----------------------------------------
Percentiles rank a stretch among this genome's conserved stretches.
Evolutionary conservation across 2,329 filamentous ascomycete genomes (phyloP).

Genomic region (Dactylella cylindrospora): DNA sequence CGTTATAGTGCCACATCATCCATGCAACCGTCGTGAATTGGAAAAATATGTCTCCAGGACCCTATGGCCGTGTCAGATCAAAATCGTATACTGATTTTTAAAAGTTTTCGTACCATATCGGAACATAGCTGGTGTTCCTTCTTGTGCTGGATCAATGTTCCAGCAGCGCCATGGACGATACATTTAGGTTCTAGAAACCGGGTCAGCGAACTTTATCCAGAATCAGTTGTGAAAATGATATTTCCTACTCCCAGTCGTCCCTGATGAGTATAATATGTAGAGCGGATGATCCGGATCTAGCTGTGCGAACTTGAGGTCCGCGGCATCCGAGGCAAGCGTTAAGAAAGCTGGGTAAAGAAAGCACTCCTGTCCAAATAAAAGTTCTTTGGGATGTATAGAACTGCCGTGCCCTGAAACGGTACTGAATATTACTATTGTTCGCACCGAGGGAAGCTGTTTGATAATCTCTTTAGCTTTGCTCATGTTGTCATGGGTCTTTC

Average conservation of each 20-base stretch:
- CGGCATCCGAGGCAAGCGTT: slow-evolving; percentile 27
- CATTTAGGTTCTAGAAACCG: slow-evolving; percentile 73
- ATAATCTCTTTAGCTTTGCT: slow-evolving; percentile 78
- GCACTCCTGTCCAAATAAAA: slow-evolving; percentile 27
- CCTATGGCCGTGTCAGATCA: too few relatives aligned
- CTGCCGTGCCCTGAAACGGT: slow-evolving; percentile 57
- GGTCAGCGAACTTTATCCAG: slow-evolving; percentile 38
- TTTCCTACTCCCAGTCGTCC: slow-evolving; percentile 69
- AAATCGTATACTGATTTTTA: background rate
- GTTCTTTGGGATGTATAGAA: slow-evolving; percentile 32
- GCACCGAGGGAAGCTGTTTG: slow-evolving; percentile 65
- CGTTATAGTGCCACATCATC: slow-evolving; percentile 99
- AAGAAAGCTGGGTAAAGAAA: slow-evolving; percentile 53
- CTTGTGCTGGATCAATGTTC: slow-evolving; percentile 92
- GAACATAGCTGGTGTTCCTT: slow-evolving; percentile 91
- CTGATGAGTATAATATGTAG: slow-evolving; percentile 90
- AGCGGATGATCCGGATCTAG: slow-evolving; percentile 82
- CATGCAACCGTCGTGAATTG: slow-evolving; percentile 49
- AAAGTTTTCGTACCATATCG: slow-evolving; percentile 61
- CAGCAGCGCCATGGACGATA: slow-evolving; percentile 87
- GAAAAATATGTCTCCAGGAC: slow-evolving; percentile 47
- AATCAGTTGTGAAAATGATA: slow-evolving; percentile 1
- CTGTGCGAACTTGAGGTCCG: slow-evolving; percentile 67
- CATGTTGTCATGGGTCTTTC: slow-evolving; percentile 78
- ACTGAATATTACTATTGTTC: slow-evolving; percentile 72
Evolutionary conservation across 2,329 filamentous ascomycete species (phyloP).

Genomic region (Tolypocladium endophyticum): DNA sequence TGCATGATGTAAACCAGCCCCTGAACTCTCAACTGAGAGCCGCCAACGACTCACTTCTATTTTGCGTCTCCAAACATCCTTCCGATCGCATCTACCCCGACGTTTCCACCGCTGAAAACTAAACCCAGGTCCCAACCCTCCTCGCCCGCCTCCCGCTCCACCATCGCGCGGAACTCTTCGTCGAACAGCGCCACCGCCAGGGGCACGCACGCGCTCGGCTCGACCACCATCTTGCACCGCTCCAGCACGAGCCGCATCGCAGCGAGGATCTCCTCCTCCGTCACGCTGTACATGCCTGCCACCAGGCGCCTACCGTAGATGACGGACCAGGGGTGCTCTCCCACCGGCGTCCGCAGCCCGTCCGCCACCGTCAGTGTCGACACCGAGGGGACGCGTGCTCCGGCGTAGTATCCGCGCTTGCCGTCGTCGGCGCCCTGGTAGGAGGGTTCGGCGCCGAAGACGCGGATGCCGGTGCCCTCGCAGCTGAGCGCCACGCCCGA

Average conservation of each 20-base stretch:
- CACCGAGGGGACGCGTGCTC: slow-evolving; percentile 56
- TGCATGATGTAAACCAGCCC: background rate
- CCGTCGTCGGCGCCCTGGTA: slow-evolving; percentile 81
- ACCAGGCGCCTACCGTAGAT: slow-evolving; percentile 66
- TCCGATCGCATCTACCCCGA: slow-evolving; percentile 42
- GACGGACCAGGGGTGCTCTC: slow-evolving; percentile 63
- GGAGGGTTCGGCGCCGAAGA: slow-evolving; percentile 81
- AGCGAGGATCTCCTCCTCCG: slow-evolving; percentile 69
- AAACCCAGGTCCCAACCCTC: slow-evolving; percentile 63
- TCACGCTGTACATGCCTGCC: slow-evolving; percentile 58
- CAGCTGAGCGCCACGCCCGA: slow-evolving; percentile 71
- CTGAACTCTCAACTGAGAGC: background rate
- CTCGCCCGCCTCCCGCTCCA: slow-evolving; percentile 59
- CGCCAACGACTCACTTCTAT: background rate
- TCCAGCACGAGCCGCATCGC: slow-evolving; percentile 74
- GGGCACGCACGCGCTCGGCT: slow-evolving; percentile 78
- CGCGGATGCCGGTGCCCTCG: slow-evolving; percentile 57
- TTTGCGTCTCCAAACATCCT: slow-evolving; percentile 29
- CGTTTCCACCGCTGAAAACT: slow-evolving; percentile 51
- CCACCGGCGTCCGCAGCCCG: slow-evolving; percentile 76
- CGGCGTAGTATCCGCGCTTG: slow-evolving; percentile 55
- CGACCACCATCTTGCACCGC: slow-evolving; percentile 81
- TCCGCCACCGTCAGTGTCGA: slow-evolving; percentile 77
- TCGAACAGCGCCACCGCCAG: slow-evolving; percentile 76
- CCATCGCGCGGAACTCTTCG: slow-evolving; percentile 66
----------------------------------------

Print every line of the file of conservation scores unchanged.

Percentiles rank a stretch among this genome's conserved stretches.
Evolutionary conservation across 2,329 filamentous ascomycete genomes (phyloP).

Genomic region (Dactylella cylindrospora): DNA sequence CGTTATAGTGCCACATCATCCATGCAACCGTCGTGAATTGGAAAAATATGTCTCCAGGACCCTATGGCCGTGTCAGATCAAAATCGTATACTGATTTTTAAAAGTTTTCGTACCATATCGGAACATAGCTGGTGTTCCTTCTTGTGCTGGATCAATGTTCCAGCAGCGCCATGGACGATACATTTAGGTTCTAGAAACCGGGTCAGCGAACTTTATCCAGAATCAGTTGTGAAAATGATATTTCCTACTCCCAGTCGTCCCTGATGAGTATAATATGTAGAGCGGATGATCCGGATCTAGCTGTGCGAACTTGAGGTCCGCGGCATCCGAGGCAAGCGTTAAGAAAGCTGGGTAAAGAAAGCACTCCTGTCCAAATAAAAGTTCTTTGGGATGTATAGAACTGCCGTGCCCTGAAACGGTACTGAATATTACTATTGTTCGCACCGAGGGAAGCTGTTTGATAATCTCTTTAGCTTTGCTCATGTTGTCATGGGTCTTTC

Average conservation of each 20-base stretch:
- CGGCATCCGAGGCAAGCGTT: slow-evolving; percentile 27
- CATTTAGGTTCTAGAAACCG: slow-evolving; percentile 73
- ATAATCTCTTTAGCTTTGCT: slow-evolving; percentile 78
- GCACTCCTGTCCAAATAAAA: slow-evolving; percentile 27
- CCTATGGCCGTGTCAGATCA: too few relatives aligned
- CTGCCGTGCCCTGAAACGGT: slow-evolving; percentile 57
- GGTCAGCGAACTTTATCCAG: slow-evolving; percentile 38
- TTTCCTACTCCCAGTCGTCC: slow-evolving; percentile 69
- AAATCGTATACTGATTTTTA: background rate
- GTTCTTTGGGATGTATAGAA: slow-evolving; percentile 32
- GCACCGAGGGAAGCTGTTTG: slow-evolving; percentile 65
- CGTTATAGTGCCACATCATC: slow-evolving; percentile 99
- AAGAAAGCTGGGTAAAGAAA: slow-evolving; percentile 53
- CTTGTGCTGGATCAATGTTC: slow-evolving; percentile 92
- GAACATAGCTGGTGTTCCTT: slow-evolving; percentile 91
- CTGATGAGTATAATATGTAG: slow-evolving; percentile 90
- AGCGGATGATCCGGATCTAG: slow-evolving; percentile 82
- CATGCAACCGTCGTGAATTG: slow-evolving; percentile 49
- AAAGTTTTCGTACCATATCG: slow-evolving; percentile 61
- CAGCAGCGCCATGGACGATA: slow-evolving; percentile 87
- GAAAAATATGTCTCCAGGAC: slow-evolving; percentile 47
- AATCAGTTGTGAAAATGATA: slow-evolving; percentile 1
- CTGTGCGAACTTGAGGTCCG: slow-evolving; percentile 67
- CATGTTGTCATGGGTCTTTC: slow-evolving; percentile 78
- ACTGAATATTACTATTGTTC: slow-evolving; percentile 72
Evolutionary conservation across 2,329 filamentous ascomycete species (phyloP).

Genomic region (Tolypocladium endophyticum): DNA sequence TGCATGATGTAAACCAGCCCCTGAACTCTCAACTGAGAGCCGCCAACGACTCACTTCTATTTTGCGTCTCCAAACATCCTTCCGATCGCATCTACCCCGACGTTTCCACCGCTGAAAACTAAACCCAGGTCCCAACCCTCCTCGCCCGCCTCCCGCTCCACCATCGCGCGGAACTCTTCGTCGAACAGCGCCACCGCCAGGGGCACGCACGCGCTCGGCTCGACCACCATCTTGCACCGCTCCAGCACGAGCCGCATCGCAGCGAGGATCTCCTCCTCCGTCACGCTGTACATGCCTGCCACCAGGCGCCTACCGTAGATGACGGACCAGGGGTGCTCTCCCACCGGCGTCCGCAGCCCGTCCGCCACCGTCAGTGTCGACACCGAGGGGACGCGTGCTCCGGCGTAGTATCCGCGCTTGCCGTCGTCGGCGCCCTGGTAGGAGGGTTCGGCGCCGAAGACGCGGATGCCGGTGCCCTCGCAGCTGAGCGCCACGCCCGA

Average conservation of each 20-base stretch:
- CACCGAGGGGACGCGTGCTC: slow-evolving; percentile 56
- TGCATGATGTAAACCAGCCC: background rate
- CCGTCGTCGGCGCCCTGGTA: slow-evolving; percentile 81
- ACCAGGCGCCTACCGTAGAT: slow-evolving; percentile 66
- TCCGATCGCATCTACCCCGA: slow-evolving; percentile 42
- GACGGACCAGGGGTGCTCTC: slow-evolving; percentile 63
- GGAGGGTTCGGCGCCGAAGA: slow-evolving; percentile 81
- AGCGAGGATCTCCTCCTCCG: slow-evolving; percentile 69
- AAACCCAGGTCCCAACCCTC: slow-evolving; percentile 63
- TCACGCTGTACATGCCTGCC: slow-evolving; percentile 58
- CAGCTGAGCGCCACGCCCGA: slow-evolving; percentile 71
- CTGAACTCTCAACTGAGAGC: background rate
- CTCGCCCGCCTCCCGCTCCA: slow-evolving; percentile 59
- CGCCAACGACTCACTTCTAT: background rate
- TCCAGCACGAGCCGCATCGC: slow-evolving; percentile 74
- GGGCACGCACGCGCTCGGCT: slow-evolving; percentile 78
- CGCGGATGCCGGTGCCCTCG: slow-evolving; percentile 57
- TTTGCGTCTCCAAACATCCT: slow-evolving; percentile 29
- CGTTTCCACCGCTGAAAACT: slow-evolving; percentile 51
- CCACCGGCGTCCGCAGCCCG: slow-evolving; percentile 76
- CGGCGTAGTATCCGCGCTTG: slow-evolving; percentile 55
- CGACCACCATCTTGCACCGC: slow-evolving; percentile 81
- TCCGCCACCGTCAGTGTCGA: slow-evolving; percentile 77
- TCGAACAGCGCCACCGCCAG: slow-evolving; percentile 76
- CCATCGCGCGGAACTCTTCG: slow-evolving; percentile 66